For the step parent: I can remember very vividly when Matthew fell madly in love with Kinnley, and when she found a trust in him that she had never found before. I watched them in awe, but in the hard times, I always remember thinking, he could never love her like me. She was mine in a way she would never be his. We had a few of those conversations and I remember one was an argument, in which he said, if anything ever happens to you or to us, I will walk through fire, hell itself if I have to, to stay her daddy, no one will keep me from her. I never understood that until I held Dillon. He was right, there is nothing that would stop me from being her parent. And there is nothing that would stop him from being either Kinnley or Dillon’s daddy.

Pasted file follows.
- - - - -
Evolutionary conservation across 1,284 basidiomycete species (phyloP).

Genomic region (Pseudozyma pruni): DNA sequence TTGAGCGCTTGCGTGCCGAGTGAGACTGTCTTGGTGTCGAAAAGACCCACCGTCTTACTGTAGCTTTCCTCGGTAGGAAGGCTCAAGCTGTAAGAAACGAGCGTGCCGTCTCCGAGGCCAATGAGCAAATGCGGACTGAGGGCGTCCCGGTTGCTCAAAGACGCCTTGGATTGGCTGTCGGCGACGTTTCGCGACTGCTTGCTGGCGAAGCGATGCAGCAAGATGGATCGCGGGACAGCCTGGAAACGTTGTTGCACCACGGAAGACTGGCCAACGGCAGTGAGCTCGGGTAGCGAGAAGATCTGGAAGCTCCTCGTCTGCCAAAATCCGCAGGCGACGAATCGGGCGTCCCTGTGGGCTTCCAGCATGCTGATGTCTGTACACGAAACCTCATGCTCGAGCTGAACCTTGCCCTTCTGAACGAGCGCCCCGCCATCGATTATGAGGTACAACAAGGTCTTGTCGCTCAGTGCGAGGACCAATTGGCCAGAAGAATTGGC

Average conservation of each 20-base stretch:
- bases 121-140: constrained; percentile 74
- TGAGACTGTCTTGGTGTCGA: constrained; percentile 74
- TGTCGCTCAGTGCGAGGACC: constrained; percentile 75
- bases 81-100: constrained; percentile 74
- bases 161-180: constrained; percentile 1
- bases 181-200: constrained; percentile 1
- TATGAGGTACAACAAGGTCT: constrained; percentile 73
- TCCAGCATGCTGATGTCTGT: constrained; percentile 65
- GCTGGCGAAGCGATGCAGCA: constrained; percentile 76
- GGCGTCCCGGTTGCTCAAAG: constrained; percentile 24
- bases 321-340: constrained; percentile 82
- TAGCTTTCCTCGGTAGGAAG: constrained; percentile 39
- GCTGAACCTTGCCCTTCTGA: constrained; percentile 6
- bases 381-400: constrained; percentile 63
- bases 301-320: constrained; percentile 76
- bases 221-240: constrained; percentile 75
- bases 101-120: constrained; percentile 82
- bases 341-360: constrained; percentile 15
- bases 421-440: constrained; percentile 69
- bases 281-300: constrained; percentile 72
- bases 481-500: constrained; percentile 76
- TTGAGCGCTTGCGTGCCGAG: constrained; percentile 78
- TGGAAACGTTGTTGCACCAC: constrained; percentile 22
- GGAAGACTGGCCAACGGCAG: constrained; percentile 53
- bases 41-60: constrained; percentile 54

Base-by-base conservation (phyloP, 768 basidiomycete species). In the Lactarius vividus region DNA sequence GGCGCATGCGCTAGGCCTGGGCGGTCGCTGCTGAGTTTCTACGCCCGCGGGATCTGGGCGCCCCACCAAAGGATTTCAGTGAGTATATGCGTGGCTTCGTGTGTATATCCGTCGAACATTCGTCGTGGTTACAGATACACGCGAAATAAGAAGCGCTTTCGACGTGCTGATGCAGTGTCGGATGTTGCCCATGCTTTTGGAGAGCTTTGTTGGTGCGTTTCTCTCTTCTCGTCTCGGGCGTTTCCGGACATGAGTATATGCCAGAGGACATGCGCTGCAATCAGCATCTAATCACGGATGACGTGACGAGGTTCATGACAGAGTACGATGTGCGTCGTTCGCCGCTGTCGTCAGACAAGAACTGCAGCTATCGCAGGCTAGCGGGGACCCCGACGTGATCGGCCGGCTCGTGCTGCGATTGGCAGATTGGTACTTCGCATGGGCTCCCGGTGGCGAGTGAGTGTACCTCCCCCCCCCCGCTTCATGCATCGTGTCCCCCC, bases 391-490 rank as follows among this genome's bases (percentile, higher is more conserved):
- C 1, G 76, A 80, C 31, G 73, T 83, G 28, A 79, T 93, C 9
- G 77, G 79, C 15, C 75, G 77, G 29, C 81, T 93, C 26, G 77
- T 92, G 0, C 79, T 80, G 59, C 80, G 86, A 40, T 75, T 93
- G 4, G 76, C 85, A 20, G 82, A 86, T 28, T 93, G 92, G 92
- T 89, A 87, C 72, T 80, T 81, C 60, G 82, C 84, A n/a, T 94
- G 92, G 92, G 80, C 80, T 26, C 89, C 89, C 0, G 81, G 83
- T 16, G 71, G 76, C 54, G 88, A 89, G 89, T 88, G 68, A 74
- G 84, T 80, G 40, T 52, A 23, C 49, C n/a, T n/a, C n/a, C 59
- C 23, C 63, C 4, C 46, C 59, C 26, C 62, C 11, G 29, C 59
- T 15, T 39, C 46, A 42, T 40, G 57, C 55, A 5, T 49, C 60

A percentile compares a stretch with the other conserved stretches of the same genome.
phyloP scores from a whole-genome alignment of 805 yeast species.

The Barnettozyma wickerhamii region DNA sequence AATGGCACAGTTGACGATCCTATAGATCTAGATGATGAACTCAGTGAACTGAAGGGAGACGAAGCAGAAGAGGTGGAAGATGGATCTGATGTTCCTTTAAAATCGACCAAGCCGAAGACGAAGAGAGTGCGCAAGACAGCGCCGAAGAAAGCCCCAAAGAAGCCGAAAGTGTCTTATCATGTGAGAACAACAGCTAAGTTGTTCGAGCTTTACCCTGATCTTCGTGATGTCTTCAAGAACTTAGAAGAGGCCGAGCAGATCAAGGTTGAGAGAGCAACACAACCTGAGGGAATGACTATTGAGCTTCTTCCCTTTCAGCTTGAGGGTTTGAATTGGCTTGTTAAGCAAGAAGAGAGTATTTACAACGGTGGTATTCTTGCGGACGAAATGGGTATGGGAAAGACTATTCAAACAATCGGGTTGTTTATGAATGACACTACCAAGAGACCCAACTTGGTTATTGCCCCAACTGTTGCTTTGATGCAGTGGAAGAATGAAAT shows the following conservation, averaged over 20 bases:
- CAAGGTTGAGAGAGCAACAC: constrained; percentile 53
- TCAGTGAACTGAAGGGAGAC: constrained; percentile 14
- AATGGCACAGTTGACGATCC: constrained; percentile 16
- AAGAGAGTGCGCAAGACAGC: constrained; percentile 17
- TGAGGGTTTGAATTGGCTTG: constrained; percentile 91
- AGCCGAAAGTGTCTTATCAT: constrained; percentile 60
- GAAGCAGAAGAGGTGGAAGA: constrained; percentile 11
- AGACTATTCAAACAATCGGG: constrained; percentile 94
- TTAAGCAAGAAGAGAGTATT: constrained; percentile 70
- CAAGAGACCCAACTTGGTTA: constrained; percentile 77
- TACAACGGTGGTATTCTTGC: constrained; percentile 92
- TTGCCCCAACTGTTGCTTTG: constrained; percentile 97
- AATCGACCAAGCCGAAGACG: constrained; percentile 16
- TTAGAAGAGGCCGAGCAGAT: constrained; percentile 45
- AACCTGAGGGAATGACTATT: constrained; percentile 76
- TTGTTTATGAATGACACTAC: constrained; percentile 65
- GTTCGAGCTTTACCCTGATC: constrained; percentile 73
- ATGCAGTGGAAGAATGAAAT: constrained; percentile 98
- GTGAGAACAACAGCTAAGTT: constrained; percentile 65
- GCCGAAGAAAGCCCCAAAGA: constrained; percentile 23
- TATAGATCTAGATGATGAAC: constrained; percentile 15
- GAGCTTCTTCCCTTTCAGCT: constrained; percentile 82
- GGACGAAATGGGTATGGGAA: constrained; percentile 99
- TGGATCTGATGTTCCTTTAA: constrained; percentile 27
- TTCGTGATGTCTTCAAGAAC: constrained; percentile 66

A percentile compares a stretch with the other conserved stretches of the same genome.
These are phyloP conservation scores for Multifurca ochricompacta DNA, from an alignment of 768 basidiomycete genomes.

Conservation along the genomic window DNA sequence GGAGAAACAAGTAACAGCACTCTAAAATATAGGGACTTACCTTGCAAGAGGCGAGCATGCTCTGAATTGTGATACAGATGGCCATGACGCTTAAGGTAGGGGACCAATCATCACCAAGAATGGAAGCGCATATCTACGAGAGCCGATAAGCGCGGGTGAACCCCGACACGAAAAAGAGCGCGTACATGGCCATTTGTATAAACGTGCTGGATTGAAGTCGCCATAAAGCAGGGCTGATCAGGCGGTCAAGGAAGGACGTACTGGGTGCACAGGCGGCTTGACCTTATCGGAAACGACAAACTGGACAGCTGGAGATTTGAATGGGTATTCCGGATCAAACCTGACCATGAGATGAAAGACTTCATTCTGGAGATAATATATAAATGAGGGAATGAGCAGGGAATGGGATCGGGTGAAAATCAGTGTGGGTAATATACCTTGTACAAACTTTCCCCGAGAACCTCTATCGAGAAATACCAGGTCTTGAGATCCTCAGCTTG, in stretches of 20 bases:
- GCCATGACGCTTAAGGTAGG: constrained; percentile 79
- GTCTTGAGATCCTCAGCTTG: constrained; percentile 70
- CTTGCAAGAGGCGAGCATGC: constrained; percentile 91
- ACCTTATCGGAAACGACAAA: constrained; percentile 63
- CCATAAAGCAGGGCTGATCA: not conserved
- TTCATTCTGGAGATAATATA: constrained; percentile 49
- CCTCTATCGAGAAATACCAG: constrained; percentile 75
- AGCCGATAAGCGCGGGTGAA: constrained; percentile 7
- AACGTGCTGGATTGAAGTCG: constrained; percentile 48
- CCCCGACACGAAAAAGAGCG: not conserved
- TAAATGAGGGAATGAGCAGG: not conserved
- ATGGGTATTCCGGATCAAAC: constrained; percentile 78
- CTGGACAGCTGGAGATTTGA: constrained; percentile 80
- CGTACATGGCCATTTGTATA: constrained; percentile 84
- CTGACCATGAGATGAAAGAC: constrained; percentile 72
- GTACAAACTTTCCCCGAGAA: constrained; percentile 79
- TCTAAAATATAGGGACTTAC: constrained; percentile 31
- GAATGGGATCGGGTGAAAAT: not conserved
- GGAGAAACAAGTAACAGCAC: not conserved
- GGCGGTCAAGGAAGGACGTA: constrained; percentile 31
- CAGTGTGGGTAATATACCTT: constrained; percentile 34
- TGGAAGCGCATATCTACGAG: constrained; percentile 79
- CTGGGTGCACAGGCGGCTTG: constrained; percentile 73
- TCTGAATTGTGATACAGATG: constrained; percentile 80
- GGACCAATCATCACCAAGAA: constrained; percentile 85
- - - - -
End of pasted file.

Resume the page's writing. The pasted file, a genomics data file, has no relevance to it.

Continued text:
For the birth mom. You may have sacrificially made the decision to give your baby up. You may have had to have your baby taken because you couldn’t break the cycles and chains that are your life. You momma, also have a love that is incomprehensible. Lots of folks would argue me to my grave on that one. But I stand firm in this. You chose life. You chose to carry a baby that you weren’t prepared to have. In your darkest moments, their little faces are there, and you love them. This momma will always remind her girl of that.
To my blogger friend, who has just buried one of the greatest treasures she held on earth, I pray you feel God’s arms wrapping around you tight. I pray you know that the love you shared, and more importantly, the Jesus you showed, means that your boy is being held up close in tight in a place that is so much more than what we have here.
Adoption is beautiful, making a family of what wasn’t, finding redemption in situations that weren’t ideal. In all the beauty, there is brokenness. There is a family that wasn’t, that couldn’t, a family that was and that could, and in all of that there are two sides that love.